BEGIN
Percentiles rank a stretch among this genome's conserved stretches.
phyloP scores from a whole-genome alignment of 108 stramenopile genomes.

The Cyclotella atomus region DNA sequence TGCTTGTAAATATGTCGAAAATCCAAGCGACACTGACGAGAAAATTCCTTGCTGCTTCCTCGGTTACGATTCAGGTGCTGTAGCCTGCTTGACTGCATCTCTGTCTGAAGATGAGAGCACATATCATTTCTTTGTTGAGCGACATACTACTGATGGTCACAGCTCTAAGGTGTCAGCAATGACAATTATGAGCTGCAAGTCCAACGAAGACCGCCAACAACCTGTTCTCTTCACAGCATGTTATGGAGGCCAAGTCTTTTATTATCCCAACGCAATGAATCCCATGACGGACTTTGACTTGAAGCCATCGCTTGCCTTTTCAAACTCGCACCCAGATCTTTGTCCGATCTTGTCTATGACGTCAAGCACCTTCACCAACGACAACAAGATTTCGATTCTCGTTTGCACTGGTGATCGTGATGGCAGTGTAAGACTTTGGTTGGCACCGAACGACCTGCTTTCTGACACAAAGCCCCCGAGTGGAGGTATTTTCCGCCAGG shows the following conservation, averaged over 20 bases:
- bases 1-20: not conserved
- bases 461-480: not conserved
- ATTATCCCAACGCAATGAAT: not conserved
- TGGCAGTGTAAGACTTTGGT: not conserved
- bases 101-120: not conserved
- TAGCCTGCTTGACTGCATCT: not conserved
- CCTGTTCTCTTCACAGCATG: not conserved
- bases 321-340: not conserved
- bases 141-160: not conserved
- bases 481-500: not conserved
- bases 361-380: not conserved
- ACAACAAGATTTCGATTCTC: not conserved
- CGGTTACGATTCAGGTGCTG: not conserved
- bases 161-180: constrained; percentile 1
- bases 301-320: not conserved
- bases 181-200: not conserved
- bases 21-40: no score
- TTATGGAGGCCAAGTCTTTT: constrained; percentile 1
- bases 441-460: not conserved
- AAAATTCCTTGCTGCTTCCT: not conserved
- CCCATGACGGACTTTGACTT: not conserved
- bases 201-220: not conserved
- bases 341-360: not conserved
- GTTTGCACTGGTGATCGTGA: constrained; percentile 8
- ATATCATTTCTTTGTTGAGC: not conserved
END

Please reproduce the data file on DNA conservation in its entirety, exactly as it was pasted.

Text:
Percentiles rank a stretch among this genome's conserved stretches.
phyloP scores from a whole-genome alignment of 108 stramenopile genomes.

The Cyclotella atomus region DNA sequence TGCTTGTAAATATGTCGAAAATCCAAGCGACACTGACGAGAAAATTCCTTGCTGCTTCCTCGGTTACGATTCAGGTGCTGTAGCCTGCTTGACTGCATCTCTGTCTGAAGATGAGAGCACATATCATTTCTTTGTTGAGCGACATACTACTGATGGTCACAGCTCTAAGGTGTCAGCAATGACAATTATGAGCTGCAAGTCCAACGAAGACCGCCAACAACCTGTTCTCTTCACAGCATGTTATGGAGGCCAAGTCTTTTATTATCCCAACGCAATGAATCCCATGACGGACTTTGACTTGAAGCCATCGCTTGCCTTTTCAAACTCGCACCCAGATCTTTGTCCGATCTTGTCTATGACGTCAAGCACCTTCACCAACGACAACAAGATTTCGATTCTCGTTTGCACTGGTGATCGTGATGGCAGTGTAAGACTTTGGTTGGCACCGAACGACCTGCTTTCTGACACAAAGCCCCCGAGTGGAGGTATTTTCCGCCAGG shows the following conservation, averaged over 20 bases:
- bases 1-20: not conserved
- bases 461-480: not conserved
- ATTATCCCAACGCAATGAAT: not conserved
- TGGCAGTGTAAGACTTTGGT: not conserved
- bases 101-120: not conserved
- TAGCCTGCTTGACTGCATCT: not conserved
- CCTGTTCTCTTCACAGCATG: not conserved
- bases 321-340: not conserved
- bases 141-160: not conserved
- bases 481-500: not conserved
- bases 361-380: not conserved
- ACAACAAGATTTCGATTCTC: not conserved
- CGGTTACGATTCAGGTGCTG: not conserved
- bases 161-180: constrained; percentile 1
- bases 301-320: not conserved
- bases 181-200: not conserved
- bases 21-40: no score
- TTATGGAGGCCAAGTCTTTT: constrained; percentile 1
- bases 441-460: not conserved
- AAAATTCCTTGCTGCTTCCT: not conserved
- CCCATGACGGACTTTGACTT: not conserved
- bases 201-220: not conserved
- bases 341-360: not conserved
- GTTTGCACTGGTGATCGTGA: constrained; percentile 8
- ATATCATTTCTTTGTTGAGC: not conserved